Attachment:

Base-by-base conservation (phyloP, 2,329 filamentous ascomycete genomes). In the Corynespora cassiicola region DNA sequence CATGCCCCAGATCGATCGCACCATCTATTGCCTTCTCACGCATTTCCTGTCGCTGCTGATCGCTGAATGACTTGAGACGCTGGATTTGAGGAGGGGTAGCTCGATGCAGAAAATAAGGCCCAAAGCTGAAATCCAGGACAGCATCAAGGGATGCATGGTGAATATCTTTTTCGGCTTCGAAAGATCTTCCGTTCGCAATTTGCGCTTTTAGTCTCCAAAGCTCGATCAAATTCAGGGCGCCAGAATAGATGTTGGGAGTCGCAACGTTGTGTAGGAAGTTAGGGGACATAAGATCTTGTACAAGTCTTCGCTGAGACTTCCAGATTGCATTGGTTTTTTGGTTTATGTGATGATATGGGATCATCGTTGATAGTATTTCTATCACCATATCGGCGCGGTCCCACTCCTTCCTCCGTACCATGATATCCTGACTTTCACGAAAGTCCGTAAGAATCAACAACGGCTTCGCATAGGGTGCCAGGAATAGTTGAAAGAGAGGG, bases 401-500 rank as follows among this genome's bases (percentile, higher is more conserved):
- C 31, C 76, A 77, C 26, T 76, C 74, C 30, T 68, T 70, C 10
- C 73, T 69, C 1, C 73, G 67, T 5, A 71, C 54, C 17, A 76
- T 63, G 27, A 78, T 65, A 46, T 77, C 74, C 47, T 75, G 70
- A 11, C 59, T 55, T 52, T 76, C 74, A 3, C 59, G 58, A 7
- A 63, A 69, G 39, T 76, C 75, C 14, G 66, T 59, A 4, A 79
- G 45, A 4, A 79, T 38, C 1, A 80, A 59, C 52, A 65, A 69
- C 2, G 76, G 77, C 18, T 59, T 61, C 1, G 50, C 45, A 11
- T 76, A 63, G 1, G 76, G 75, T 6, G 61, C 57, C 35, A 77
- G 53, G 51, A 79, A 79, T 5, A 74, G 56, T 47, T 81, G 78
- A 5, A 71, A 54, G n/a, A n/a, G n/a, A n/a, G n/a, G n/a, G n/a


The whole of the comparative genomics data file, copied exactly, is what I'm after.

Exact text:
Base-by-base conservation (phyloP, 2,329 filamentous ascomycete genomes). In the Corynespora cassiicola region DNA sequence CATGCCCCAGATCGATCGCACCATCTATTGCCTTCTCACGCATTTCCTGTCGCTGCTGATCGCTGAATGACTTGAGACGCTGGATTTGAGGAGGGGTAGCTCGATGCAGAAAATAAGGCCCAAAGCTGAAATCCAGGACAGCATCAAGGGATGCATGGTGAATATCTTTTTCGGCTTCGAAAGATCTTCCGTTCGCAATTTGCGCTTTTAGTCTCCAAAGCTCGATCAAATTCAGGGCGCCAGAATAGATGTTGGGAGTCGCAACGTTGTGTAGGAAGTTAGGGGACATAAGATCTTGTACAAGTCTTCGCTGAGACTTCCAGATTGCATTGGTTTTTTGGTTTATGTGATGATATGGGATCATCGTTGATAGTATTTCTATCACCATATCGGCGCGGTCCCACTCCTTCCTCCGTACCATGATATCCTGACTTTCACGAAAGTCCGTAAGAATCAACAACGGCTTCGCATAGGGTGCCAGGAATAGTTGAAAGAGAGGG, bases 401-500 rank as follows among this genome's bases (percentile, higher is more conserved):
- C 31, C 76, A 77, C 26, T 76, C 74, C 30, T 68, T 70, C 10
- C 73, T 69, C 1, C 73, G 67, T 5, A 71, C 54, C 17, A 76
- T 63, G 27, A 78, T 65, A 46, T 77, C 74, C 47, T 75, G 70
- A 11, C 59, T 55, T 52, T 76, C 74, A 3, C 59, G 58, A 7
- A 63, A 69, G 39, T 76, C 75, C 14, G 66, T 59, A 4, A 79
- G 45, A 4, A 79, T 38, C 1, A 80, A 59, C 52, A 65, A 69
- C 2, G 76, G 77, C 18, T 59, T 61, C 1, G 50, C 45, A 11
- T 76, A 63, G 1, G 76, G 75, T 6, G 61, C 57, C 35, A 77
- G 53, G 51, A 79, A 79, T 5, A 74, G 56, T 47, T 81, G 78
- A 5, A 71, A 54, G n/a, A n/a, G n/a, A n/a, G n/a, G n/a, G n/a